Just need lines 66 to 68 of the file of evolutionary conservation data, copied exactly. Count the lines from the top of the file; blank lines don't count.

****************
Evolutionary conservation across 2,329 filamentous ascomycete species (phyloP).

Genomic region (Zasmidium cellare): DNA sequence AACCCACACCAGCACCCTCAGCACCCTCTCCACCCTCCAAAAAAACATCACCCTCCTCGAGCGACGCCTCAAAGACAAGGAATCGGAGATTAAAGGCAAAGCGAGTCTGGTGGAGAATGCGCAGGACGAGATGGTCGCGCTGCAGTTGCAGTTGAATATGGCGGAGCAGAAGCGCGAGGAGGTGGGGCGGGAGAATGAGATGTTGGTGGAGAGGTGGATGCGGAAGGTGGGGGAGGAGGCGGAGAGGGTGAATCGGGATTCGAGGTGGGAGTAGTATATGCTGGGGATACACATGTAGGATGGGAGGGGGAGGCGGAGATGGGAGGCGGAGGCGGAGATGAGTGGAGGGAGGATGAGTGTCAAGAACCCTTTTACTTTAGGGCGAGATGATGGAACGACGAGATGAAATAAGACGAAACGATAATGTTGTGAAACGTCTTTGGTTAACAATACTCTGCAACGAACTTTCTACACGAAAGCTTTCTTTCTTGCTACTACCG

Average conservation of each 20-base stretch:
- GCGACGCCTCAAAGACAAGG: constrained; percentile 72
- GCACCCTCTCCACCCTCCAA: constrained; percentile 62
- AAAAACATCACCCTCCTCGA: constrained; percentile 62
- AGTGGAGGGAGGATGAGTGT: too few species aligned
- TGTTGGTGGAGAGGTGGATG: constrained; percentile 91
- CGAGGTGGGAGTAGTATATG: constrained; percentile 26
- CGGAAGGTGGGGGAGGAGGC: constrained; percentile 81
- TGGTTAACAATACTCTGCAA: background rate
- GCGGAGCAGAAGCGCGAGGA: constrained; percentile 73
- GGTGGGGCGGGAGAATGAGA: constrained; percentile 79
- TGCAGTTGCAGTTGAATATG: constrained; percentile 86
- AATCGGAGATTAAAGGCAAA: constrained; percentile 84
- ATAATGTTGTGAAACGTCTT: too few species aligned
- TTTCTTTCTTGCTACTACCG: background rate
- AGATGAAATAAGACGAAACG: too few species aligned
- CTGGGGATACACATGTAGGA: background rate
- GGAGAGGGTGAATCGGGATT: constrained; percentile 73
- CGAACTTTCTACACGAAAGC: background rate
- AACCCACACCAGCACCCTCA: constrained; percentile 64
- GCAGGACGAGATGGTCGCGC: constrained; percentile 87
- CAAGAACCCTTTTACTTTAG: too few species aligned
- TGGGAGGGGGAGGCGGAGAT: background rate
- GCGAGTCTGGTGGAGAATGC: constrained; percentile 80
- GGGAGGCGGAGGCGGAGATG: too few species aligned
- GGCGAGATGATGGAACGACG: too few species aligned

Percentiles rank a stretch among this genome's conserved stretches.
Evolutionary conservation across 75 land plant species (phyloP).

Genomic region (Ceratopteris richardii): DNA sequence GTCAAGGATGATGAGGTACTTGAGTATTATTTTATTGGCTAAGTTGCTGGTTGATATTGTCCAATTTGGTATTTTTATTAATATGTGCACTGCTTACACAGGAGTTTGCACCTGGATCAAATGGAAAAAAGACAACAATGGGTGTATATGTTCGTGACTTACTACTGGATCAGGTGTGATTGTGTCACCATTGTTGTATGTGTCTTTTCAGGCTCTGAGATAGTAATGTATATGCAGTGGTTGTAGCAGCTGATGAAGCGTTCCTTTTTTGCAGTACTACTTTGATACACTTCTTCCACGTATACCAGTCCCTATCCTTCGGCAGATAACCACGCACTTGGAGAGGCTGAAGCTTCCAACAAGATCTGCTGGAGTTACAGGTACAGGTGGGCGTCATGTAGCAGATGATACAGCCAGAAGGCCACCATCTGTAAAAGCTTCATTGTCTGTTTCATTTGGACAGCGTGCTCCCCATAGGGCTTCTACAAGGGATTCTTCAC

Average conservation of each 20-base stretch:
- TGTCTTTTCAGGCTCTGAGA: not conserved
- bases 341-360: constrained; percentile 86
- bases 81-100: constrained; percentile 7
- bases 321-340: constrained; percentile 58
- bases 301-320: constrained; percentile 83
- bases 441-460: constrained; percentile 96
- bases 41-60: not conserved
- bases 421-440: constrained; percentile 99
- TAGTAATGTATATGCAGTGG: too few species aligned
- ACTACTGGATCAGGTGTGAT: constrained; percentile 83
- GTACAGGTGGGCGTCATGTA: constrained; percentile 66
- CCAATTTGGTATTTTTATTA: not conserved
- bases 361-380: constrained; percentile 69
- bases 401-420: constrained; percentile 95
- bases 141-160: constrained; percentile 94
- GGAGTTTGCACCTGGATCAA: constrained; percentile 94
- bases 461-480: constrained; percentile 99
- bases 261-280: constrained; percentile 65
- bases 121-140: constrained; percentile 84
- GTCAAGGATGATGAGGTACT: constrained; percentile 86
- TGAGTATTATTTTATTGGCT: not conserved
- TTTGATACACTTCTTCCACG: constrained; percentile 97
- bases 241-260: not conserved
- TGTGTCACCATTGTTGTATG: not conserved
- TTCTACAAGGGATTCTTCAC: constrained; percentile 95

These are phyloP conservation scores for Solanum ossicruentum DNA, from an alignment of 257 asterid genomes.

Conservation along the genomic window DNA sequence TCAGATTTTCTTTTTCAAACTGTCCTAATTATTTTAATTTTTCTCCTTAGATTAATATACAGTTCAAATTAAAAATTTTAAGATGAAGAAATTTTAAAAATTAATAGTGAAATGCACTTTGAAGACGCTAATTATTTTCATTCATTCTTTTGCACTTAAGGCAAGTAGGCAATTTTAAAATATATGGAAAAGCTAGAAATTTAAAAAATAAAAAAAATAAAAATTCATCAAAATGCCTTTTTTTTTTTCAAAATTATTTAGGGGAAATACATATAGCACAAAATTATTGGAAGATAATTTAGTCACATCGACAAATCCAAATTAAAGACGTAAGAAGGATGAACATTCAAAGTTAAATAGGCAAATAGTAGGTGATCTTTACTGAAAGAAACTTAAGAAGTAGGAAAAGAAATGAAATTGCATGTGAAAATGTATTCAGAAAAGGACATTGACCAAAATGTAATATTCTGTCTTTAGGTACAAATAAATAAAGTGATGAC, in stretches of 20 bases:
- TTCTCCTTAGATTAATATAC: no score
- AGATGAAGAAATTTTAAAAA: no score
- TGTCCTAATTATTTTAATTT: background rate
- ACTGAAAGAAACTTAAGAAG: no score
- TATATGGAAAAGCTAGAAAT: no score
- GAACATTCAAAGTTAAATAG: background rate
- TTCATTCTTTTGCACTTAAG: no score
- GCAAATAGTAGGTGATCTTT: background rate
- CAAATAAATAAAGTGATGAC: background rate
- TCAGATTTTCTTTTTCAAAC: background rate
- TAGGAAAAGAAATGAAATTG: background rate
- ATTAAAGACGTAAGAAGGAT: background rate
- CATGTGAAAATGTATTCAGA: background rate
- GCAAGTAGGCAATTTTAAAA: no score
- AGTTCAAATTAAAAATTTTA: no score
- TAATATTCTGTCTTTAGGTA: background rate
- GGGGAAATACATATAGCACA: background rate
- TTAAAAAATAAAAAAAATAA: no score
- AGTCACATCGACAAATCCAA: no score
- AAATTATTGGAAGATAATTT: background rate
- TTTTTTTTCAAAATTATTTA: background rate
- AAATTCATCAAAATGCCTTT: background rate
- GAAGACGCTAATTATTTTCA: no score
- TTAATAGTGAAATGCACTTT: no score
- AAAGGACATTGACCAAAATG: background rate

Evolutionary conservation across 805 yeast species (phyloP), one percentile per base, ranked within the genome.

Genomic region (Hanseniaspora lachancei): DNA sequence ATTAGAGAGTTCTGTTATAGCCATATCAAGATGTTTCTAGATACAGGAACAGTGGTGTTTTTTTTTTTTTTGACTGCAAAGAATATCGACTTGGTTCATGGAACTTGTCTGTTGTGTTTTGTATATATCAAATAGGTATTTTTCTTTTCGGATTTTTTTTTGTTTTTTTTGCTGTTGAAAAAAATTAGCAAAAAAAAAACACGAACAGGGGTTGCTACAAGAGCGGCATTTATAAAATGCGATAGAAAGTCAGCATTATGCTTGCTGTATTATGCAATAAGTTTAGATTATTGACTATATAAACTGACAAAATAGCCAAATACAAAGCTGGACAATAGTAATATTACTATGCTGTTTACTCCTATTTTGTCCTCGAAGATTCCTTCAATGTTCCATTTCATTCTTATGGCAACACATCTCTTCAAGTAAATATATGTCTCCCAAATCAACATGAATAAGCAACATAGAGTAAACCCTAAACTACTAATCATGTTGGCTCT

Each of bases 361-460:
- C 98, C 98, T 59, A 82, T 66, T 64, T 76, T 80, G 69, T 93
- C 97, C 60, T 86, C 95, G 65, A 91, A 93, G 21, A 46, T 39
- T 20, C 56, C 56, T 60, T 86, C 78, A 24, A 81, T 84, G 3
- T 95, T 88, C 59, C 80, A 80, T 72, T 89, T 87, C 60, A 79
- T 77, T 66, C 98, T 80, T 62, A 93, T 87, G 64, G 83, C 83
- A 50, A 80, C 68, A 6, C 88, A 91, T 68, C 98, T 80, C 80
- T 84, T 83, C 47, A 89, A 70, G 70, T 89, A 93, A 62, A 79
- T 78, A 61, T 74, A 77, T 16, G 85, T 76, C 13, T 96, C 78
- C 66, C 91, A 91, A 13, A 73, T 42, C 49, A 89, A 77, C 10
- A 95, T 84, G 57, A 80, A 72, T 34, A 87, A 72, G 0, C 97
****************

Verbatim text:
- TTCATTCTTTTGCACTTAAG: no score
- GCAAATAGTAGGTGATCTTT: background rate
- CAAATAAATAAAGTGATGAC: background rate